This edition of CO Update includes some occasions where international solidarity and international legal mechanisms are being used to support conscientious objectors. There has been an international outcry from supporters of human rights defenders as a Tajik NGO is shut down, ostensibly for administrative reasons, but allegedly as a political sanction.
Andreas and Hannah from the Right to Refuse to Kill programme spent 15 days in Colombia in November. Our visit coincided with developments on the law proposal that regulates the right to conscientious objection, and creates compulsory substitute service. It will also create a National Committee of Conscientious Objection to Military Service (Comité Nacional de Objeción de Conciencia al Servicio Militar), which will have the authority to judge applications for conscientious objection.
Taiwanese men born after 1994 will not be drafted to serve a full year starting next year as Taipei seeks to end conscription in a shift towards building a “stronger, smaller, smarter” army. Conscripted soldiers make up around 60% of Taiwan’s military.
However, they will still be enlisted for four months of training 'until deciding on whether to pursue a military career and serve the country' – our CO Update from 2010 aptly called this move 'How not to abolish conscription'. The changes will cut the army down from 270,000 to 215,000 soldiers.
The Young Lawyers Association “Amparo”, who document press-ganging in Tajikistan and has provided thousands of families pro bono legal advice has been ordered to close by the Tajik court.
The court cited a variety of technical violations of its operating license, including moving offices without duly notifying authorities, engaging in unauthorized training sessions involving high school students and operating an improperly registered website. The ruling came after the Tajik Justice Ministry filed a motion to shut down the Association.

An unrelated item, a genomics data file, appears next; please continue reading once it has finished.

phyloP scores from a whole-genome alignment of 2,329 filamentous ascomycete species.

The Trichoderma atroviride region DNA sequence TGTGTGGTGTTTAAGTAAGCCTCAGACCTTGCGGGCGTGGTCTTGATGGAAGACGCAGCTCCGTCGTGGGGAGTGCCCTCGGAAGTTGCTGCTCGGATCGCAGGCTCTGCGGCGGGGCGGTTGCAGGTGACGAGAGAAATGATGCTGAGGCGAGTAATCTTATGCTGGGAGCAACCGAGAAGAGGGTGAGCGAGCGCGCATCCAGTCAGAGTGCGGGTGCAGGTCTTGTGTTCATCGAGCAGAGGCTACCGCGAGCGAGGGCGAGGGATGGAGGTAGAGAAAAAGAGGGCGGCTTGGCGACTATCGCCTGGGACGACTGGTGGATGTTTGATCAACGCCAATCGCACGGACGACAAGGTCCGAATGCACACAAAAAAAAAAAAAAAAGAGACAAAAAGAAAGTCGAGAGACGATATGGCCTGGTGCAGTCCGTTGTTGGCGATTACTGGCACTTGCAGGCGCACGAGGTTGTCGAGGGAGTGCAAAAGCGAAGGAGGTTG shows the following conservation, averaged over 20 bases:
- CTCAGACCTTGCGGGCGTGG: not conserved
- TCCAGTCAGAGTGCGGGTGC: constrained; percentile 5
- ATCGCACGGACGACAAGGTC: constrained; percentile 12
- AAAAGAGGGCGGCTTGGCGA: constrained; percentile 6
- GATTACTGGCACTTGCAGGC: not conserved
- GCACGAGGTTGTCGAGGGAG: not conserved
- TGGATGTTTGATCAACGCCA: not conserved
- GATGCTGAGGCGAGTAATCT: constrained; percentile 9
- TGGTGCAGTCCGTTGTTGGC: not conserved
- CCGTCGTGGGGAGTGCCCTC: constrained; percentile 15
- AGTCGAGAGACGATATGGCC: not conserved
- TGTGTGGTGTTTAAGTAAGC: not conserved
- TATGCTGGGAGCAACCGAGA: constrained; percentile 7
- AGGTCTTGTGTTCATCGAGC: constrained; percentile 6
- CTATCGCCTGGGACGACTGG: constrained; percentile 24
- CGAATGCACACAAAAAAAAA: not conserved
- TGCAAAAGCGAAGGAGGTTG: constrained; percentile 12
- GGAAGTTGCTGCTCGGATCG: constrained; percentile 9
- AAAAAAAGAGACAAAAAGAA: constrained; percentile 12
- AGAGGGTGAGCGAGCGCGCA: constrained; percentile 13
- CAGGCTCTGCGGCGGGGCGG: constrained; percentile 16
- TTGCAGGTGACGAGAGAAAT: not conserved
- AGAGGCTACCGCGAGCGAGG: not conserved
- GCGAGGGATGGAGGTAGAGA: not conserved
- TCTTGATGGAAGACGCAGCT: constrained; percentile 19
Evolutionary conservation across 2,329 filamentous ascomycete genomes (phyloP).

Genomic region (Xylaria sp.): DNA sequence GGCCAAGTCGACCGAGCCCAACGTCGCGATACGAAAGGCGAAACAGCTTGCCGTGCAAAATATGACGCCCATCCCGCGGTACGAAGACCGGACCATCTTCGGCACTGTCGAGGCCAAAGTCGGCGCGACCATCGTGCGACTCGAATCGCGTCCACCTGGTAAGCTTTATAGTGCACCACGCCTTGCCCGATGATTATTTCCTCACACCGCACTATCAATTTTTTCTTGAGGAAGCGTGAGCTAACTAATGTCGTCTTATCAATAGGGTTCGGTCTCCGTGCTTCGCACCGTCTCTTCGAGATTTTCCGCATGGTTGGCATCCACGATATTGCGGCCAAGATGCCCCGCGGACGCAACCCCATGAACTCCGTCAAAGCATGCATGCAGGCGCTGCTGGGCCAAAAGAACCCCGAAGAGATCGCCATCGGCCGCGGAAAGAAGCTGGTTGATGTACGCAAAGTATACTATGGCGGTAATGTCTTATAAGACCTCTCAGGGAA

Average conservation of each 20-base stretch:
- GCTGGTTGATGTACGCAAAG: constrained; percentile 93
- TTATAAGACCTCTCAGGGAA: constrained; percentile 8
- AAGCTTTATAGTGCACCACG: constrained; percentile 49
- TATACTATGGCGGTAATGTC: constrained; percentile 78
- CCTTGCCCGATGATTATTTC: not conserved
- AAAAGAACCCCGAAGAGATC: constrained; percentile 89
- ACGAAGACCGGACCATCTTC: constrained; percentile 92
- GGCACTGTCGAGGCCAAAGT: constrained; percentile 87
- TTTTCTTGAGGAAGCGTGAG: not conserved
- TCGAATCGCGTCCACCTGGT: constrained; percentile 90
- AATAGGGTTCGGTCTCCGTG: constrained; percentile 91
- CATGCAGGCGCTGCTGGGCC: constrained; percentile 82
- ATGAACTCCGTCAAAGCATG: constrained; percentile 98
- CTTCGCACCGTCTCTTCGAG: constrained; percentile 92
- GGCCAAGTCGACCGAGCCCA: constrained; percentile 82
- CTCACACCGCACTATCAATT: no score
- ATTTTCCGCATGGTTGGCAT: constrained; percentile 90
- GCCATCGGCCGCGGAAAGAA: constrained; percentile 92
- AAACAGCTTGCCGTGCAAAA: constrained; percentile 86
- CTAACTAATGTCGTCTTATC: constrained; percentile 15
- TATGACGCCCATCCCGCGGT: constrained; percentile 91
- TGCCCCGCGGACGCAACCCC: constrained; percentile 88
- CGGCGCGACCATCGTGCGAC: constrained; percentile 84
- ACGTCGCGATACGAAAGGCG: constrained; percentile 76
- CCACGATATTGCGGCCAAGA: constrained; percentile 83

On 17–18 October, the United Nations Human Rights Committee finalised the examination of the initial report of Turkey on the country’s implementation of the International Covenant on Civil and Political Rights.
Hülya Üçpınar, activist and human rights lawyer from Turkey, addressed the committee on behalf of WRI. She reported on the status of conscientious objection in Turkey, telling the committee about restrictions imposed on conscientious objectors lives – the fact they can't vote, are in constant danger of being detained by security forces, and are severely hampered in finding work.
In a further reminder of Armenia's neglect of its international obligations towards conscientious objectors, in November Armenia was fined by the European Court of Human Rights for violating the right to liberty and security of seventeen conscientious objectors who had been detained for absconding from substitute service. The Court said their right to compensation for unlawful detention had been violated.